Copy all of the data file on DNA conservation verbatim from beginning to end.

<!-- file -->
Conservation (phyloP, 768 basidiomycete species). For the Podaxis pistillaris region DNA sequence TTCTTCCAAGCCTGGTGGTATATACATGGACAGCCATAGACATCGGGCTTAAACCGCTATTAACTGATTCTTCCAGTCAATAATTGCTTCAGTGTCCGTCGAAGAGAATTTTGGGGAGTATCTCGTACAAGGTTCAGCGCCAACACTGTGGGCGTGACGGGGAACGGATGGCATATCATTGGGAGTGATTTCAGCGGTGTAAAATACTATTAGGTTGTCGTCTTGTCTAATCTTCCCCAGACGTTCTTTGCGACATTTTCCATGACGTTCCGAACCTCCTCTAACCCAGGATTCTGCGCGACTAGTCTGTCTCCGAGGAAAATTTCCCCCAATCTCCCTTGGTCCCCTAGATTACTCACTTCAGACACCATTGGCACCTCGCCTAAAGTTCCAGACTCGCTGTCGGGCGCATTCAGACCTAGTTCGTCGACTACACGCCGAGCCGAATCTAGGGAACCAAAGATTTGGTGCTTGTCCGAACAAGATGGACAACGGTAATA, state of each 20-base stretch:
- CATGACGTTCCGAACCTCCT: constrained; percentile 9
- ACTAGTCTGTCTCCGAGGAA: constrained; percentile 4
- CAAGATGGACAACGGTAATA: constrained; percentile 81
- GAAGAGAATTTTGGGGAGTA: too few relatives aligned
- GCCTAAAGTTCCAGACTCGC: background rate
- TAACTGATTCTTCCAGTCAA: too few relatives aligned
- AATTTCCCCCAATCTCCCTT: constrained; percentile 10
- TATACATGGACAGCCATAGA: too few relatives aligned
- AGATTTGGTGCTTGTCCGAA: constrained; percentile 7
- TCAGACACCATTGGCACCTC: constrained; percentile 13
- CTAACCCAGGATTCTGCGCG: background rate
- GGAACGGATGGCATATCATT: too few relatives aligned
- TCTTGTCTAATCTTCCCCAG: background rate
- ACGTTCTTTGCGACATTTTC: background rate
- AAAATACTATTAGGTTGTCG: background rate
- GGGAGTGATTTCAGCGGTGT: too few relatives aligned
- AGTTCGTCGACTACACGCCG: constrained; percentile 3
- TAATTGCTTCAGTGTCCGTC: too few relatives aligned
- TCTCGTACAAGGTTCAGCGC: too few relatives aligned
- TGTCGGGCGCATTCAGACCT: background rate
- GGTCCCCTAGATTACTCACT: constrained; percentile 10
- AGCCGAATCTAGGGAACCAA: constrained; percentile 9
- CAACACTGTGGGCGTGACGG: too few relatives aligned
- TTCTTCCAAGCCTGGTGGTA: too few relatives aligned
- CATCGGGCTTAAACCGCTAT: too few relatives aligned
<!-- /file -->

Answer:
Conservation (phyloP, 768 basidiomycete species). For the Podaxis pistillaris region DNA sequence TTCTTCCAAGCCTGGTGGTATATACATGGACAGCCATAGACATCGGGCTTAAACCGCTATTAACTGATTCTTCCAGTCAATAATTGCTTCAGTGTCCGTCGAAGAGAATTTTGGGGAGTATCTCGTACAAGGTTCAGCGCCAACACTGTGGGCGTGACGGGGAACGGATGGCATATCATTGGGAGTGATTTCAGCGGTGTAAAATACTATTAGGTTGTCGTCTTGTCTAATCTTCCCCAGACGTTCTTTGCGACATTTTCCATGACGTTCCGAACCTCCTCTAACCCAGGATTCTGCGCGACTAGTCTGTCTCCGAGGAAAATTTCCCCCAATCTCCCTTGGTCCCCTAGATTACTCACTTCAGACACCATTGGCACCTCGCCTAAAGTTCCAGACTCGCTGTCGGGCGCATTCAGACCTAGTTCGTCGACTACACGCCGAGCCGAATCTAGGGAACCAAAGATTTGGTGCTTGTCCGAACAAGATGGACAACGGTAATA, state of each 20-base stretch:
- CATGACGTTCCGAACCTCCT: constrained; percentile 9
- ACTAGTCTGTCTCCGAGGAA: constrained; percentile 4
- CAAGATGGACAACGGTAATA: constrained; percentile 81
- GAAGAGAATTTTGGGGAGTA: too few relatives aligned
- GCCTAAAGTTCCAGACTCGC: background rate
- TAACTGATTCTTCCAGTCAA: too few relatives aligned
- AATTTCCCCCAATCTCCCTT: constrained; percentile 10
- TATACATGGACAGCCATAGA: too few relatives aligned
- AGATTTGGTGCTTGTCCGAA: constrained; percentile 7
- TCAGACACCATTGGCACCTC: constrained; percentile 13
- CTAACCCAGGATTCTGCGCG: background rate
- GGAACGGATGGCATATCATT: too few relatives aligned
- TCTTGTCTAATCTTCCCCAG: background rate
- ACGTTCTTTGCGACATTTTC: background rate
- AAAATACTATTAGGTTGTCG: background rate
- GGGAGTGATTTCAGCGGTGT: too few relatives aligned
- AGTTCGTCGACTACACGCCG: constrained; percentile 3
- TAATTGCTTCAGTGTCCGTC: too few relatives aligned
- TCTCGTACAAGGTTCAGCGC: too few relatives aligned
- TGTCGGGCGCATTCAGACCT: background rate
- GGTCCCCTAGATTACTCACT: constrained; percentile 10
- AGCCGAATCTAGGGAACCAA: constrained; percentile 9
- CAACACTGTGGGCGTGACGG: too few relatives aligned
- TTCTTCCAAGCCTGGTGGTA: too few relatives aligned
- CATCGGGCTTAAACCGCTAT: too few relatives aligned